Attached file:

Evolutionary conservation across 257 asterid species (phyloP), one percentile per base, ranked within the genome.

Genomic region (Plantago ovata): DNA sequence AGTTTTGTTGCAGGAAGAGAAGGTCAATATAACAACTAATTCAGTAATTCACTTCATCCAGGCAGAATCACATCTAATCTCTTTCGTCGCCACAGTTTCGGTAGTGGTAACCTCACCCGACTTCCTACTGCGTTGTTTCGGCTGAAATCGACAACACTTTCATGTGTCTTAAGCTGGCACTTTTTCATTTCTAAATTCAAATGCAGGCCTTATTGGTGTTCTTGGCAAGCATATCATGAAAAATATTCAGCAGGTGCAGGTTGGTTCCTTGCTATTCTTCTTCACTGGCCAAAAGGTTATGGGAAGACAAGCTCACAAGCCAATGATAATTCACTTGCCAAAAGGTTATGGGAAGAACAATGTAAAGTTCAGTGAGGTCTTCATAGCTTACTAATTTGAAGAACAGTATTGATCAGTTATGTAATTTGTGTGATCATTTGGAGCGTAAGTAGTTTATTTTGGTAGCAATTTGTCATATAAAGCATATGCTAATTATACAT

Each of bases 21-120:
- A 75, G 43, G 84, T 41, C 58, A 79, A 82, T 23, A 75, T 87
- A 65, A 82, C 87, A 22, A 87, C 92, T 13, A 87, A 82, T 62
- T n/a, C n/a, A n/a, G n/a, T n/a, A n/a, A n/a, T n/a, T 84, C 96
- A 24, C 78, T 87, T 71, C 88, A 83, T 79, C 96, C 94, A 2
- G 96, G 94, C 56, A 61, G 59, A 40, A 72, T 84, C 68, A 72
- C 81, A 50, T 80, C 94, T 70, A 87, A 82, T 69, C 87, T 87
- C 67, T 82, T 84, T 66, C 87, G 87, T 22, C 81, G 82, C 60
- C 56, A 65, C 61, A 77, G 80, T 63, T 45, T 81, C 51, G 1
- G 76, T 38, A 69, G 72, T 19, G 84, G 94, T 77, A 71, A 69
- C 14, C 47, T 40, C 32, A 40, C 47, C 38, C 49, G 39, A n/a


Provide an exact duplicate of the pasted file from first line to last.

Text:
Evolutionary conservation across 257 asterid species (phyloP), one percentile per base, ranked within the genome.

Genomic region (Plantago ovata): DNA sequence AGTTTTGTTGCAGGAAGAGAAGGTCAATATAACAACTAATTCAGTAATTCACTTCATCCAGGCAGAATCACATCTAATCTCTTTCGTCGCCACAGTTTCGGTAGTGGTAACCTCACCCGACTTCCTACTGCGTTGTTTCGGCTGAAATCGACAACACTTTCATGTGTCTTAAGCTGGCACTTTTTCATTTCTAAATTCAAATGCAGGCCTTATTGGTGTTCTTGGCAAGCATATCATGAAAAATATTCAGCAGGTGCAGGTTGGTTCCTTGCTATTCTTCTTCACTGGCCAAAAGGTTATGGGAAGACAAGCTCACAAGCCAATGATAATTCACTTGCCAAAAGGTTATGGGAAGAACAATGTAAAGTTCAGTGAGGTCTTCATAGCTTACTAATTTGAAGAACAGTATTGATCAGTTATGTAATTTGTGTGATCATTTGGAGCGTAAGTAGTTTATTTTGGTAGCAATTTGTCATATAAAGCATATGCTAATTATACAT

Each of bases 21-120:
- A 75, G 43, G 84, T 41, C 58, A 79, A 82, T 23, A 75, T 87
- A 65, A 82, C 87, A 22, A 87, C 92, T 13, A 87, A 82, T 62
- T n/a, C n/a, A n/a, G n/a, T n/a, A n/a, A n/a, T n/a, T 84, C 96
- A 24, C 78, T 87, T 71, C 88, A 83, T 79, C 96, C 94, A 2
- G 96, G 94, C 56, A 61, G 59, A 40, A 72, T 84, C 68, A 72
- C 81, A 50, T 80, C 94, T 70, A 87, A 82, T 69, C 87, T 87
- C 67, T 82, T 84, T 66, C 87, G 87, T 22, C 81, G 82, C 60
- C 56, A 65, C 61, A 77, G 80, T 63, T 45, T 81, C 51, G 1
- G 76, T 38, A 69, G 72, T 19, G 84, G 94, T 77, A 71, A 69
- C 14, C 47, T 40, C 32, A 40, C 47, C 38, C 49, G 39, A n/a